Scott Bamforth knows Damian Lillard better than most. For two seasons, they shared the backcourt as teammates at Weber State. Lillard eventually left as an NBA lottery pick while Bamforth, after breaking Lillard’s school records for 3-point shooting, landed in Spain a year later.
They still keep in touch via text message, Bamforth said, and get together for the occasional offseason workout. But while little about Lillard surprises him anymore — Bamforth knew his former teammate was bound for big things — Bamforth has detected a subtle change in Lillard’s demeanor in recent weeks.
“You can see there’s a difference in him where he truly knows and believes he’s the best player on the court every time he plays,” Bamforth said. “There’s just no doubt in his mind. It doesn’t matter if he’s on the court with LeBron James or if he’s on the court with James Harden — anyone. And I feel like everyone else knows it, too.”
On Tuesday night, Lillard left his imprint on another opponent. In leading the Portland Trail Blazers to a 100-93 victory over the Los Angeles Lakers (and the aforementioned James) in Game 1 of their Western Conference first-round playoff series, Lillard collected 34 points and 5 assists. Game 2 of their best-of-seven series is Thursday night.
“The job is far away from being done,” Lillard said, “but I’m proud of our effort.”
Bamforth, 31, watched the game from his home in Tempe, Arizona, where he was preparing for his trip this week to France, where he will play this coming season for Le Mans of LNB Pro A, the country’s top league. Lillard’s exploits have been both familiar and new to Bamforth — somehow even more explosive, somehow even more refined.
They were all on display during one stretch of the fourth quarter, which Lillard kicked off by burying a 30-foot jumper — and dancing to “Blow the Whistle” by rapper Too Short as he settled into his defensive stance at the other end. A few possessions later, Lillard pulled up from 36 feet to swish a 3-pointer over the top of the Lakers’ Anthony Davis. Then, on Portland’s next trip up the court, he passed out of swarming pressure to Carmelo Anthony, who drained a 3-pointer of his own.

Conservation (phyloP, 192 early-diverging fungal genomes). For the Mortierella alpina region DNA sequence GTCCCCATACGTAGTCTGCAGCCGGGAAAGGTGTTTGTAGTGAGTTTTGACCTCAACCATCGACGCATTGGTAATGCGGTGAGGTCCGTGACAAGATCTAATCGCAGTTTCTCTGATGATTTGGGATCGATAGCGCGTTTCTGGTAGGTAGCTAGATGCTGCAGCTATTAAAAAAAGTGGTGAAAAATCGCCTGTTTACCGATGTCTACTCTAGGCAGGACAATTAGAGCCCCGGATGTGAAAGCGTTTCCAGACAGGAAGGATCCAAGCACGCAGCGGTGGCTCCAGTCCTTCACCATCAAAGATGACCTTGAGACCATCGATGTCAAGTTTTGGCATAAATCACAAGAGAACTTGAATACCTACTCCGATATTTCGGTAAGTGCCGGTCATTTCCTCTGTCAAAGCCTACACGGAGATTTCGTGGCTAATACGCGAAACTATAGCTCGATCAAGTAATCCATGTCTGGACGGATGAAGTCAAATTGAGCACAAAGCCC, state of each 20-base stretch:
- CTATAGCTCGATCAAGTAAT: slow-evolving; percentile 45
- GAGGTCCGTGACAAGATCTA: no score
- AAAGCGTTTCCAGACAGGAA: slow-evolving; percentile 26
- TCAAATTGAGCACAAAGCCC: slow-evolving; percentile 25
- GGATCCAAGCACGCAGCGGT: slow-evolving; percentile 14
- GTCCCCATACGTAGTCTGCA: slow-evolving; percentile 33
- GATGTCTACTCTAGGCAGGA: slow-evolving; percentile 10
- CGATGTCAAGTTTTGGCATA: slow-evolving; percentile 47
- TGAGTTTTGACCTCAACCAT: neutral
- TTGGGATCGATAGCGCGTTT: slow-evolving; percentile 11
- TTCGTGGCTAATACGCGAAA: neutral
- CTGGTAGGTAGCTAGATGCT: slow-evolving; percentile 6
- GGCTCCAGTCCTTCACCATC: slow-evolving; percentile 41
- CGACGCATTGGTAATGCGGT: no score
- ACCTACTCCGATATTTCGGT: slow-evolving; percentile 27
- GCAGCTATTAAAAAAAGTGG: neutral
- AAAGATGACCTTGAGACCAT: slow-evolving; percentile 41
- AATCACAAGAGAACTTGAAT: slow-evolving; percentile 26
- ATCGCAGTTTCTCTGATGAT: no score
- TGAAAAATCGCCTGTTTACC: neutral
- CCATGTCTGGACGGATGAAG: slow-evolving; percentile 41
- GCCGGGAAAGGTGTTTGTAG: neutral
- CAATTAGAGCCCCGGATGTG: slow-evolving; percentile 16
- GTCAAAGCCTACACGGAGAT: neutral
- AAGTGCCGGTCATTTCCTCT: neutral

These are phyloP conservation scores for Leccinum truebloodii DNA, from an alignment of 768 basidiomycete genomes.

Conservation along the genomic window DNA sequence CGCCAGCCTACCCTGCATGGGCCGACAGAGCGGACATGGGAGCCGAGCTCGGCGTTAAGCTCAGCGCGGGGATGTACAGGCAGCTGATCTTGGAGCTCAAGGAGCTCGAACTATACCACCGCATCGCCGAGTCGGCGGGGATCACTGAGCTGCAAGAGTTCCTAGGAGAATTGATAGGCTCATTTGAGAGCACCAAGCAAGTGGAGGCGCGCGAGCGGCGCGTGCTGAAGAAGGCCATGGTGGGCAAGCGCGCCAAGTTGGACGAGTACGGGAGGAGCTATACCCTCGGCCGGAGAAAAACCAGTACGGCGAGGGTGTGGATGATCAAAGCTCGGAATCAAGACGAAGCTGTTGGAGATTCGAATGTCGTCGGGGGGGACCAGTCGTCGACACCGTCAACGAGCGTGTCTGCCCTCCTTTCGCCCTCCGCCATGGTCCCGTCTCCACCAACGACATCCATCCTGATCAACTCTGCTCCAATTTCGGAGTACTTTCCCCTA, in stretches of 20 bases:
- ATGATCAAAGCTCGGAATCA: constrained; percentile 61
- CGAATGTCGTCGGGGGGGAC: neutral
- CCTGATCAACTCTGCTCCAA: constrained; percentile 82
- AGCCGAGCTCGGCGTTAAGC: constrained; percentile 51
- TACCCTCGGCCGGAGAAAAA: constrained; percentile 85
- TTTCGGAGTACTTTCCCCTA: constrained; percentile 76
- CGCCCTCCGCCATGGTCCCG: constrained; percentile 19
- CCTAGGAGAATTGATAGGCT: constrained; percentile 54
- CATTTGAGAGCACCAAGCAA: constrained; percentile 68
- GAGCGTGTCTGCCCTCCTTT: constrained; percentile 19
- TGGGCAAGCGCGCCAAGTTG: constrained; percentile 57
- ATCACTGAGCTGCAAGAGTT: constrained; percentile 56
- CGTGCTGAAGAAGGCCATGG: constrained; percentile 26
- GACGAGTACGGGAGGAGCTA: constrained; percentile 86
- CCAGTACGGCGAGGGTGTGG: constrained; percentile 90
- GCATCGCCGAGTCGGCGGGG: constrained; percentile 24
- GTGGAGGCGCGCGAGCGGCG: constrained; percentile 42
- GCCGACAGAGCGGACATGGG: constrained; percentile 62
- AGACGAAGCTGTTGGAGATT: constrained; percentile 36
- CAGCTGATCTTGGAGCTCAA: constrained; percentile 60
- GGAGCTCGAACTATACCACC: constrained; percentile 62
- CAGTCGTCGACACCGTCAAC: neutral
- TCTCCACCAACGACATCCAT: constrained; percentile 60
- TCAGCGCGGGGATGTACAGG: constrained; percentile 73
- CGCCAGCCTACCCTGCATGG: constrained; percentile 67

The right shots. The right passes. And another tour de force for a point guard who has fashioned the NBA’s bubble at Walt Disney World into his personal stage.
“He can dance all he wants if he’s going to shoot from half-court and score 30,” Blazers guard CJ McCollum said.
Bamforth recalled how they were working out a couple of summers ago when Lillard pulled him aside. He had noticed Bamforth’s footwork coming off a screen — Bamforth had dribbled to his right before elevating for a jump shot — and wanted to know everything about how he had done it in microscopic detail.
“He was like, ‘If I can get that pull-up going to my right, it’s over,’” Bamforth recalled him saying. “And I kind of thought I had already learned that move from him — like, ‘What are you even talking about? You’re Dame Lillard!’ But if he sees something that he can improve, he’s going to ask — and he’ll ask anyone.”
It was a small but significant moment that stuck with Bamforth because it got at the essence of the Lillard he had always known: his determination, his dedication.
Lillard’s path through the NBA has included its share of postseason disappointments. Nothing has come easily for the Blazers. Now they have another opportunity in front of them — an unexpected one, given the circumstances, but one they earned. Lillard seems intent on making the most of it.
“He’s found another level,” Bamforth said.